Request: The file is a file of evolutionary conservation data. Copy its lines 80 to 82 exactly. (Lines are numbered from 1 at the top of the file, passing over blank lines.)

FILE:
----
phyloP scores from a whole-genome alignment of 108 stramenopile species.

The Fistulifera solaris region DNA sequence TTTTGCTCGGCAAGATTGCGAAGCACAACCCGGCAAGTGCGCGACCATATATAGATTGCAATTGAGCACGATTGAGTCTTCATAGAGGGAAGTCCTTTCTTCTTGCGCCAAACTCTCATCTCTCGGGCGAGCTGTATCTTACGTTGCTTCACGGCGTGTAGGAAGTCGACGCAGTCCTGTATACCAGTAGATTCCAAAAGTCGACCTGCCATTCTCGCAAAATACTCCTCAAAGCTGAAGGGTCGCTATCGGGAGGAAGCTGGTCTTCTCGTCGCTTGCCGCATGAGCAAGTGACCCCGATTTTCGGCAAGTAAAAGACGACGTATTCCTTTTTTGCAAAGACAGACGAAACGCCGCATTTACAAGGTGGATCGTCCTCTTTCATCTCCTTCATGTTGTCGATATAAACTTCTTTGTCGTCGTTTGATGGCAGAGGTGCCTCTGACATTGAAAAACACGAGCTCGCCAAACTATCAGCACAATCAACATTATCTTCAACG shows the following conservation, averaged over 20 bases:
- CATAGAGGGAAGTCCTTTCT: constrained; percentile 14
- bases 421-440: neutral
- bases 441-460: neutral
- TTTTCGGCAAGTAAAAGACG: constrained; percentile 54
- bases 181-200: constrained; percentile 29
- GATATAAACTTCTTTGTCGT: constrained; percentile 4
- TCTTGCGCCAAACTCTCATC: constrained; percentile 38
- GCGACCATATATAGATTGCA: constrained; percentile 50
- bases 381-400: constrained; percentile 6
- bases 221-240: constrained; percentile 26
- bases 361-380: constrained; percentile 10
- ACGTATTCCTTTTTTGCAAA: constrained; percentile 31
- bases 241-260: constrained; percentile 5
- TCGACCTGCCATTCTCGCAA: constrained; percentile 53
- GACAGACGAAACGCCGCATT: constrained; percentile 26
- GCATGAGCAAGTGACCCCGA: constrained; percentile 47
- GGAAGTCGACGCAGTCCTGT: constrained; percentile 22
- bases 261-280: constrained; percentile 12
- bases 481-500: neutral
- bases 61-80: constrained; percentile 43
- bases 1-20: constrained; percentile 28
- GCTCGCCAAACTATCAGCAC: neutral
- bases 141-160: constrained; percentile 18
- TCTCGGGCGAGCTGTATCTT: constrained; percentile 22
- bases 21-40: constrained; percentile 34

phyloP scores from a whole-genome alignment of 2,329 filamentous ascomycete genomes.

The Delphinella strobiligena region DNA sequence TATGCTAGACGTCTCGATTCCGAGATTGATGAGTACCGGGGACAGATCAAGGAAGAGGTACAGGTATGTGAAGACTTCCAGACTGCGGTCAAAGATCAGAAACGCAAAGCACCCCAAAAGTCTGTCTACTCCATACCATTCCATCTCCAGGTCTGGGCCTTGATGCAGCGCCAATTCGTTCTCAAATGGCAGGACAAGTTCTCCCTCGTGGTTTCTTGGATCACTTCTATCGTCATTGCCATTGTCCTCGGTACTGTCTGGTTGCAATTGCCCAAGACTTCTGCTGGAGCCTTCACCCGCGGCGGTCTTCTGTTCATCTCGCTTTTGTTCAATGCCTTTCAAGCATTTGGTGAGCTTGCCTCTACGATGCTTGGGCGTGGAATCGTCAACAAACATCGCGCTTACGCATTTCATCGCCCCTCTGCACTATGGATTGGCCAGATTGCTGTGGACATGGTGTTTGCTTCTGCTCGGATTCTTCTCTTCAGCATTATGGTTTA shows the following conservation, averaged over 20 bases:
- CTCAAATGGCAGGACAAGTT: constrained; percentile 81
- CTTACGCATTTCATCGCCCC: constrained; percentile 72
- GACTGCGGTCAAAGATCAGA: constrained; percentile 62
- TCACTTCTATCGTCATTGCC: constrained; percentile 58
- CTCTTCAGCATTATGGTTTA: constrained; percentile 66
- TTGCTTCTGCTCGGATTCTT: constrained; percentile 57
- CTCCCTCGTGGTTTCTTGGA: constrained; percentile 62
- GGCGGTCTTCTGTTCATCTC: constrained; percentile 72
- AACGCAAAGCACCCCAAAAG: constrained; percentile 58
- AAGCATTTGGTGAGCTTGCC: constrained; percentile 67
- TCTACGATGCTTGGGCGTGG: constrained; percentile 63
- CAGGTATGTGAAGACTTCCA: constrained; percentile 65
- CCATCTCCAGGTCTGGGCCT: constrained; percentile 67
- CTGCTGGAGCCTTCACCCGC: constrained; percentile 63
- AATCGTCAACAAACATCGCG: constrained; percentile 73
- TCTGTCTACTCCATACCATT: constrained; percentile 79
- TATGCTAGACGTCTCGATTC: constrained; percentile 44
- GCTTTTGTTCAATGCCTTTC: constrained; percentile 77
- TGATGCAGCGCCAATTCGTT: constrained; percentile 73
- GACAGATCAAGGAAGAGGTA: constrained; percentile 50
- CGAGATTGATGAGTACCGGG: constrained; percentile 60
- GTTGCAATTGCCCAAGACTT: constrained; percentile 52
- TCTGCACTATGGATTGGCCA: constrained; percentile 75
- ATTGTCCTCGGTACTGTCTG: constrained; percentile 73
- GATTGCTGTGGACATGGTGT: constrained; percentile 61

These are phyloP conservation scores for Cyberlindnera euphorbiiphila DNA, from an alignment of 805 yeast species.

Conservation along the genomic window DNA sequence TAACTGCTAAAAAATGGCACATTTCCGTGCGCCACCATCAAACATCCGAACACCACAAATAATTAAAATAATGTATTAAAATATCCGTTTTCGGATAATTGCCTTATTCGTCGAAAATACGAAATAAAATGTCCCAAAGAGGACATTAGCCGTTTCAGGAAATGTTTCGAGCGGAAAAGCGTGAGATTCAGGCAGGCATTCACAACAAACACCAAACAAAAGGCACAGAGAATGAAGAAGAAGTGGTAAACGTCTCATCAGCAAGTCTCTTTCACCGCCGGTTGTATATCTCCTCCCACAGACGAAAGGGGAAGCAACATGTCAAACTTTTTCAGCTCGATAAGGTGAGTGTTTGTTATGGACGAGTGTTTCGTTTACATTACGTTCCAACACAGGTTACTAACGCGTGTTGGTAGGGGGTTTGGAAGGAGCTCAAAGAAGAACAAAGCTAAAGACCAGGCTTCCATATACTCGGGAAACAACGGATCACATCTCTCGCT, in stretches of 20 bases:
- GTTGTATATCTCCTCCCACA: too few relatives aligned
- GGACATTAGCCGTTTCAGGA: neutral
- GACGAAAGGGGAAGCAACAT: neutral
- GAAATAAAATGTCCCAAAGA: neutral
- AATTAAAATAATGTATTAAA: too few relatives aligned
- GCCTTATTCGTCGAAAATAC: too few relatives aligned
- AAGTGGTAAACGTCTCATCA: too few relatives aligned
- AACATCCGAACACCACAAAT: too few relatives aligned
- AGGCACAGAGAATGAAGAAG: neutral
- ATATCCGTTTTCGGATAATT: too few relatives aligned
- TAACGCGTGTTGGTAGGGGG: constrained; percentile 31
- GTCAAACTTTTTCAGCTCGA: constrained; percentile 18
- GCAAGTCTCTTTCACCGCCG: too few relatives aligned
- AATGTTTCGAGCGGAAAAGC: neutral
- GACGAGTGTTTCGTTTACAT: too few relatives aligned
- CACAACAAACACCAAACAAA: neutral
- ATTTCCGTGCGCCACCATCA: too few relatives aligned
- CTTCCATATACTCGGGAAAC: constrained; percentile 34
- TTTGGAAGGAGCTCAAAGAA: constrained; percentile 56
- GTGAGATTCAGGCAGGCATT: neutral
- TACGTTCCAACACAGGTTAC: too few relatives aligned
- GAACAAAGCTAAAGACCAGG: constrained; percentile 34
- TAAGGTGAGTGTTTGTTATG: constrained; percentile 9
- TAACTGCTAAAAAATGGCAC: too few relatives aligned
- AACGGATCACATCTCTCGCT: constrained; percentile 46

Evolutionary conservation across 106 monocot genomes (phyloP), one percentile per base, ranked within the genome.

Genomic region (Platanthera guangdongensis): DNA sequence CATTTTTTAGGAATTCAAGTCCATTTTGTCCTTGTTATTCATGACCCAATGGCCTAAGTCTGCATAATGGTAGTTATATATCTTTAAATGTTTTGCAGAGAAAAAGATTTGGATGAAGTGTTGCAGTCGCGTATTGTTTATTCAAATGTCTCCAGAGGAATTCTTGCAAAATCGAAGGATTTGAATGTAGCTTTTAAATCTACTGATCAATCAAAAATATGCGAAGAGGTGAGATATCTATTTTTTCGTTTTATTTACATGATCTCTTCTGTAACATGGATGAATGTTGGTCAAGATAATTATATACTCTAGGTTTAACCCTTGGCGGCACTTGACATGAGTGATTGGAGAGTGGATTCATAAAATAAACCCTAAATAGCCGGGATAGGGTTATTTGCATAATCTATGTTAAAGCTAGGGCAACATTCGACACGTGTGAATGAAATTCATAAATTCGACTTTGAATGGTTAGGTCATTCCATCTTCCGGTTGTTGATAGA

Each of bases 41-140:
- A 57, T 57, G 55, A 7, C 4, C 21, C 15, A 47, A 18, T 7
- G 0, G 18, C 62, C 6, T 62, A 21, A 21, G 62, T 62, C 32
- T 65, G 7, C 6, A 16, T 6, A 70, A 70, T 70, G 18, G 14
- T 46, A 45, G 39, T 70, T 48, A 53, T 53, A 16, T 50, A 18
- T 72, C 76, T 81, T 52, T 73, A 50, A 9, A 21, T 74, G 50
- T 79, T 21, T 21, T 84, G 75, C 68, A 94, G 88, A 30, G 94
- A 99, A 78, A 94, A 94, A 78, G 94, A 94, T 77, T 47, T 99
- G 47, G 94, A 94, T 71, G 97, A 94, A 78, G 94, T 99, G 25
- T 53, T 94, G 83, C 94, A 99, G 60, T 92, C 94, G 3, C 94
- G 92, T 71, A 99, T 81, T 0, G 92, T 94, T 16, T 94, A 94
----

- TAACTGCTAAAAAATGGCAC: too few relatives aligned
- AACGGATCACATCTCTCGCT: constrained; percentile 46

Evolutionary conservation across 106 monocot genomes (phyloP), one percentile per base, ranked within the genome.